The Origin Of The 1998 June BoöTid Meteor Shower
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The Origin Of The 1998 June BoöTid Meteor Shower

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The Origin Of The 1998 June BoöTid Meteor Shower The Origin Of The 1998 June BoöTid Meteor Shower Document Transcript

  • THE ORIGIN OF THE 1998 JUNE BOÖTID METEOR SHOWER TOMOYASU TANIGAWA and TAKEMA HASHIMOTO The Nippon Meteor Society, 3-7-1 Kita-Rokkodai, Nishinomiya 6511413 Japan (E-mail: tanigawa@bird.zero.ad.jp) (Received 11 February 2000; Accepted 12 September 2001) Abstract. We compare various objects as the possible parent comet of the 1998 June Boötid, by using the Tisserand invariant and the D-discriminant. Furthermore, in order to investigate the behaviour of the meteoric stream orbit, we simulate the orbital evolution of test particles that are released from 7P/Pons–Winnecke. We show firstly that the parent comet of the 1998 June Boötids, is 7P/Pons–Winnecke, and secondly that the meteoroids which constitute 1998 June Boötids were released in 1819 and 1869 from the parent comet. In the mid-1900s the meteoroids started to transfer to Earth-colliding orbits by Jovian perturbations. Keywords: 1998 June Boötids, orbital evolution, Pons–Winnekids 1. Introduction On 27 June 1998, the meteor shower, with a radiant point around Boötes, appeared suddenly. This meteor shower recorded a maximum zenith hourly rate (ZHR) 270 (Arlt et al., 1999; Hashimoto and Osada, 1998). Judging from the season and the radiant point, this meteor shower seemed to be June Boötid associate with the comet 7P/Pons–Winnecke. Pons–Winnekids is noted for a strong display in 1916, and good displays in 1921 and 1927 (Denning, 1916; Yamamoto, 1922; Svoboda, 1927; Sytinskaja, 1928). Pons–Winnekids has shown very weak activity in recent years. Why did the 1998 June Boötid appear, suddenly? Though 7P/Pons– Winnecke has been largely perturbed by Jovian gravity, its orbit has not altered in order for it to pass near the Earth, and 7P/Pons–Winnecke has not shown notable cometary activity, lately. There is a small possibility that another comet produced the 1998 June Boötids. In order to reveal the origin of the 1998 June Boötid, we research the parent comet of this meteor shower by using the Tisserand invariant and D-discriminant, and simulate the motion of the test particle that is released from parent object, in order to research the orbital evolution. 2. Tisserand Invariant and D-Discriminant In Czechoslovakia, Spurny and Borovioka (1998) observed the fire ball, EN270698, that belonged to the 1998 June Boötid, and obtained orbital elements. Earth, Moon and Planets 88: 27–33, 2002. © 2002 Kluwer Academic Publishers. Printed in the Netherlands.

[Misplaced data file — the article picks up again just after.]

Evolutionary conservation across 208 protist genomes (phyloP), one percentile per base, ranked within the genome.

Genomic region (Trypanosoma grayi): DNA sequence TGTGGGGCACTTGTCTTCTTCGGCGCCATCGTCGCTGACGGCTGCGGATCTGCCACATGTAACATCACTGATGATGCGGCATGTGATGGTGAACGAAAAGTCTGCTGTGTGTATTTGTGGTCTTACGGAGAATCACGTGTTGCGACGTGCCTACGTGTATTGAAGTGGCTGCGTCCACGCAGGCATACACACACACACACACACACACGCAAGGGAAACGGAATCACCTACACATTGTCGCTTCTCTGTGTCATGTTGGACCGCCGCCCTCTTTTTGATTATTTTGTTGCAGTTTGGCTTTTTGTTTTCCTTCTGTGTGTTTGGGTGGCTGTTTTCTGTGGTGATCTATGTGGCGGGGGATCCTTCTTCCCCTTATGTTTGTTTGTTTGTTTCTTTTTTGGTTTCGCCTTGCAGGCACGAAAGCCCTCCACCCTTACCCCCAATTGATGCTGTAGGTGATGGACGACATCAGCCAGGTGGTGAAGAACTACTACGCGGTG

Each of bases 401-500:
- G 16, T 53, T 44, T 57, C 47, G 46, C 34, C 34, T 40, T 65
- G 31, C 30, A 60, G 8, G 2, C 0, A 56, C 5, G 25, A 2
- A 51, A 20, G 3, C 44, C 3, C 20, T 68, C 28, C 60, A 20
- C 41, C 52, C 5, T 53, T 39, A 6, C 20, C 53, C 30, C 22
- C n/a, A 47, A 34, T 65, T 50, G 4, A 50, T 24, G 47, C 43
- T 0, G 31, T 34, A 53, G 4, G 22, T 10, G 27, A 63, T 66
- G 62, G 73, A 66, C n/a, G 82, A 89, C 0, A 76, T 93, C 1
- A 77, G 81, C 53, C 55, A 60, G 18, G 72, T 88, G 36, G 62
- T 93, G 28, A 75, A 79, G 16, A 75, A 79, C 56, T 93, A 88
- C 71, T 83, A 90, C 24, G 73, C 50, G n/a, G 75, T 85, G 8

• 28 TOMOYASU TANIGAWA AND TAKEMA HASHIMOTO We calculate the Tisserand invariant and D-discriminant for EN270698 and some other comets, in order to conclude the parent comet of the 1998 June Boötid. 2.1. T ISSERAND INVARIANT When a cometary orbit is perturbed by the gravity of a planet, the orbital elements are altered. But the Tisserand invariant is almost constant (Tisserand, 1896). If some Tisserand invariants are kept within ±0.01, it means that they are from the same object (Kresak, 1972). The Tisserand invariant is given by, T = 2 1 + a aj a(1 − e2 ) × cos I, aj where a is a semi-major axis, e is eccentricity, I is inclination (on the basis of the Jovian ecliptic plane) and aj is a Jovian semi-major axis. The Tisserand invariant of EN270698 is 0.5149. We calculate the Tisserand invariant (T ) for all periodic comets. We choose some comets of which T = 0.5149(EN270698) ± 0.01, and perihelion distance (q) is smaller than 1.2 AU, as candidates of parent comets. By using the result, 7 periodic comets, for example 103P/Hartley2, 7P/Pons–Winnecke, 18D/Perrins–Mrkos, 6P/d’Arrest, D/1766 G1 Helfenzrieder, P/1994 P1 and Machholtz2, and its 30 orbits are listed. 7P/Pons–Winnecke’s value, especially that of orbit in 1954 and 1951 (T = 0.5148), is nearest to EN270698 among them. We listed in Table I, Tisserand invariants of two other comets too; 73P/Schwassmann–Wachmann3 is associated with the τ Herculids which was observed on June 10, 1930 and D/1770 L1 Lexell which was close to the Earth in 1770, seemed to produce a meteor shower in early July. 2.2. D- DISCRIMINANT As well as the Tisserand invariant, the D-discriminant has been used to identify a meteor and its parent object. D-discriminant is calculated using the orbital elements, i.e., perihelion distance (q), eccentricity (e), inclination (i), ascending node (L) and argument of perihelion (ω), of the different two objects. D was defined by Southworth and Hawkins (1963) as D= 2 2 2 2 d1 + d2 + d3 + d4 , where 2 d1 = (q1 − q2 )2 , 2 d3 I = 2 sin 2 2 d2 = (e1 − e2 )2 , 2 2 , 2 d4 = (e1 + e2 ) sin 2 ,